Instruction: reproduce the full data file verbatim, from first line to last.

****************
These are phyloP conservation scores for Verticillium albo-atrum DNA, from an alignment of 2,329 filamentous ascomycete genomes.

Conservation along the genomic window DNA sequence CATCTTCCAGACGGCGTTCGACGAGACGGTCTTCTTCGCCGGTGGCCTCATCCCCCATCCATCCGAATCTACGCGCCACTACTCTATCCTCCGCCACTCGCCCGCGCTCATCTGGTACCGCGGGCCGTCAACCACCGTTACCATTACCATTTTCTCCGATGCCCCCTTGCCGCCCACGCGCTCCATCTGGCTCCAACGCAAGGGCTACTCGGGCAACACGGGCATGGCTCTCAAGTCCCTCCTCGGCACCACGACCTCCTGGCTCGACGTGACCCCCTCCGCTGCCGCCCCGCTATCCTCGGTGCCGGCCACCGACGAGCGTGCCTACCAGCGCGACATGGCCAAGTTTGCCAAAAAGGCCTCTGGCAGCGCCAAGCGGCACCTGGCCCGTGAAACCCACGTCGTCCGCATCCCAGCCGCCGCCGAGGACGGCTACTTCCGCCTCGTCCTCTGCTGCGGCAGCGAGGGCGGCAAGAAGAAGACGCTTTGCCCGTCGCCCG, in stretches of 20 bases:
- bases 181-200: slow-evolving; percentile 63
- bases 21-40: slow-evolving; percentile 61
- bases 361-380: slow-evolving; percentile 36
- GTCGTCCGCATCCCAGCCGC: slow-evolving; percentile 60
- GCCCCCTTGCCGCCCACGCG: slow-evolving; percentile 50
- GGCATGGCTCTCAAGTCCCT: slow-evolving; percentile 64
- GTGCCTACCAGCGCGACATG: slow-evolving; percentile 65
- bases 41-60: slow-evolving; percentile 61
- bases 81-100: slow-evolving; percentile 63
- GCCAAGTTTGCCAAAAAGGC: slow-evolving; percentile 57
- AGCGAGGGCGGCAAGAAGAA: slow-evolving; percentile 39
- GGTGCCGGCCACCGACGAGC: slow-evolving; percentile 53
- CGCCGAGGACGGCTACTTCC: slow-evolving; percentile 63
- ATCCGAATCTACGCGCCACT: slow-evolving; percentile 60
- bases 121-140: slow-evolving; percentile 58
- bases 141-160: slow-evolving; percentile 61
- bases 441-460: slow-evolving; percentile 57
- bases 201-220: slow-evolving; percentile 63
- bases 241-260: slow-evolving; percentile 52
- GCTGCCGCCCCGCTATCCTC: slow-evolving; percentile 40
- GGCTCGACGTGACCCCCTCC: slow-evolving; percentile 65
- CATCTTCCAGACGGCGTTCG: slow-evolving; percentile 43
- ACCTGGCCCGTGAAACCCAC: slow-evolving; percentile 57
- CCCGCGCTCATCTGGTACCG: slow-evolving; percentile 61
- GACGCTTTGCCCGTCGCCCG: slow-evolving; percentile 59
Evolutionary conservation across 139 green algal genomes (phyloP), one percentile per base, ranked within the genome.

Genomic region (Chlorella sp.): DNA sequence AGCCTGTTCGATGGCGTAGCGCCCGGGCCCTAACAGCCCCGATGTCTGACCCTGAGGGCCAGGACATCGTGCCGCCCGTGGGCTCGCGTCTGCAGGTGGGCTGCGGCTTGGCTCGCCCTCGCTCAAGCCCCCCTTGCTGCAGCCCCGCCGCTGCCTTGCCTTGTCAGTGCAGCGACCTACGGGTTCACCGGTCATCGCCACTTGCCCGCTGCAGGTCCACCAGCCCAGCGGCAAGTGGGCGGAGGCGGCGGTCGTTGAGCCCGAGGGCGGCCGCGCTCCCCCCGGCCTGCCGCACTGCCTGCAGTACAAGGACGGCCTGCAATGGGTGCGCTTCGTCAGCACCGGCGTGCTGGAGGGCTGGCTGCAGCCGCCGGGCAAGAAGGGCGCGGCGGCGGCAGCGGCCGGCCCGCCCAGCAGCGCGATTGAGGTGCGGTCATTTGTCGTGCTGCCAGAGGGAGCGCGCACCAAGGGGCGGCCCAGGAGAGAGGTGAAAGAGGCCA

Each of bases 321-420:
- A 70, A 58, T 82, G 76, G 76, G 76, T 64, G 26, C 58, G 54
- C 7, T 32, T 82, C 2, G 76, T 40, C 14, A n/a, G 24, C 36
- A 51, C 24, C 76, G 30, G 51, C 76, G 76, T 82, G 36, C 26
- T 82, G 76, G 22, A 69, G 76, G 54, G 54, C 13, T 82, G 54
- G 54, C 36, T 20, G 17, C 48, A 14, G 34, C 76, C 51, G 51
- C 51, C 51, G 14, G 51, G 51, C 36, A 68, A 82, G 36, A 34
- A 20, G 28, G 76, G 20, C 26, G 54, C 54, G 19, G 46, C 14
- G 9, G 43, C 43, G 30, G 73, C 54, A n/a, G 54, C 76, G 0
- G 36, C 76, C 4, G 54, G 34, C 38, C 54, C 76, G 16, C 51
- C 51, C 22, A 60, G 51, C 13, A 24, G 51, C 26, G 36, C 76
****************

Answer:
These are phyloP conservation scores for Verticillium albo-atrum DNA, from an alignment of 2,329 filamentous ascomycete genomes.

Conservation along the genomic window DNA sequence CATCTTCCAGACGGCGTTCGACGAGACGGTCTTCTTCGCCGGTGGCCTCATCCCCCATCCATCCGAATCTACGCGCCACTACTCTATCCTCCGCCACTCGCCCGCGCTCATCTGGTACCGCGGGCCGTCAACCACCGTTACCATTACCATTTTCTCCGATGCCCCCTTGCCGCCCACGCGCTCCATCTGGCTCCAACGCAAGGGCTACTCGGGCAACACGGGCATGGCTCTCAAGTCCCTCCTCGGCACCACGACCTCCTGGCTCGACGTGACCCCCTCCGCTGCCGCCCCGCTATCCTCGGTGCCGGCCACCGACGAGCGTGCCTACCAGCGCGACATGGCCAAGTTTGCCAAAAAGGCCTCTGGCAGCGCCAAGCGGCACCTGGCCCGTGAAACCCACGTCGTCCGCATCCCAGCCGCCGCCGAGGACGGCTACTTCCGCCTCGTCCTCTGCTGCGGCAGCGAGGGCGGCAAGAAGAAGACGCTTTGCCCGTCGCCCG, in stretches of 20 bases:
- bases 181-200: slow-evolving; percentile 63
- bases 21-40: slow-evolving; percentile 61
- bases 361-380: slow-evolving; percentile 36
- GTCGTCCGCATCCCAGCCGC: slow-evolving; percentile 60
- GCCCCCTTGCCGCCCACGCG: slow-evolving; percentile 50
- GGCATGGCTCTCAAGTCCCT: slow-evolving; percentile 64
- GTGCCTACCAGCGCGACATG: slow-evolving; percentile 65
- bases 41-60: slow-evolving; percentile 61
- bases 81-100: slow-evolving; percentile 63
- GCCAAGTTTGCCAAAAAGGC: slow-evolving; percentile 57
- AGCGAGGGCGGCAAGAAGAA: slow-evolving; percentile 39
- GGTGCCGGCCACCGACGAGC: slow-evolving; percentile 53
- CGCCGAGGACGGCTACTTCC: slow-evolving; percentile 63
- ATCCGAATCTACGCGCCACT: slow-evolving; percentile 60
- bases 121-140: slow-evolving; percentile 58
- bases 141-160: slow-evolving; percentile 61
- bases 441-460: slow-evolving; percentile 57
- bases 201-220: slow-evolving; percentile 63
- bases 241-260: slow-evolving; percentile 52
- GCTGCCGCCCCGCTATCCTC: slow-evolving; percentile 40
- GGCTCGACGTGACCCCCTCC: slow-evolving; percentile 65
- CATCTTCCAGACGGCGTTCG: slow-evolving; percentile 43
- ACCTGGCCCGTGAAACCCAC: slow-evolving; percentile 57
- CCCGCGCTCATCTGGTACCG: slow-evolving; percentile 61
- GACGCTTTGCCCGTCGCCCG: slow-evolving; percentile 59
Evolutionary conservation across 139 green algal genomes (phyloP), one percentile per base, ranked within the genome.

Genomic region (Chlorella sp.): DNA sequence AGCCTGTTCGATGGCGTAGCGCCCGGGCCCTAACAGCCCCGATGTCTGACCCTGAGGGCCAGGACATCGTGCCGCCCGTGGGCTCGCGTCTGCAGGTGGGCTGCGGCTTGGCTCGCCCTCGCTCAAGCCCCCCTTGCTGCAGCCCCGCCGCTGCCTTGCCTTGTCAGTGCAGCGACCTACGGGTTCACCGGTCATCGCCACTTGCCCGCTGCAGGTCCACCAGCCCAGCGGCAAGTGGGCGGAGGCGGCGGTCGTTGAGCCCGAGGGCGGCCGCGCTCCCCCCGGCCTGCCGCACTGCCTGCAGTACAAGGACGGCCTGCAATGGGTGCGCTTCGTCAGCACCGGCGTGCTGGAGGGCTGGCTGCAGCCGCCGGGCAAGAAGGGCGCGGCGGCGGCAGCGGCCGGCCCGCCCAGCAGCGCGATTGAGGTGCGGTCATTTGTCGTGCTGCCAGAGGGAGCGCGCACCAAGGGGCGGCCCAGGAGAGAGGTGAAAGAGGCCA

Each of bases 321-420:
- A 70, A 58, T 82, G 76, G 76, G 76, T 64, G 26, C 58, G 54
- C 7, T 32, T 82, C 2, G 76, T 40, C 14, A n/a, G 24, C 36
- A 51, C 24, C 76, G 30, G 51, C 76, G 76, T 82, G 36, C 26
- T 82, G 76, G 22, A 69, G 76, G 54, G 54, C 13, T 82, G 54
- G 54, C 36, T 20, G 17, C 48, A 14, G 34, C 76, C 51, G 51
- C 51, C 51, G 14, G 51, G 51, C 36, A 68, A 82, G 36, A 34
- A 20, G 28, G 76, G 20, C 26, G 54, C 54, G 19, G 46, C 14
- G 9, G 43, C 43, G 30, G 73, C 54, A n/a, G 54, C 76, G 0
- G 36, C 76, C 4, G 54, G 34, C 38, C 54, C 76, G 16, C 51
- C 51, C 22, A 60, G 51, C 13, A 24, G 51, C 26, G 36, C 76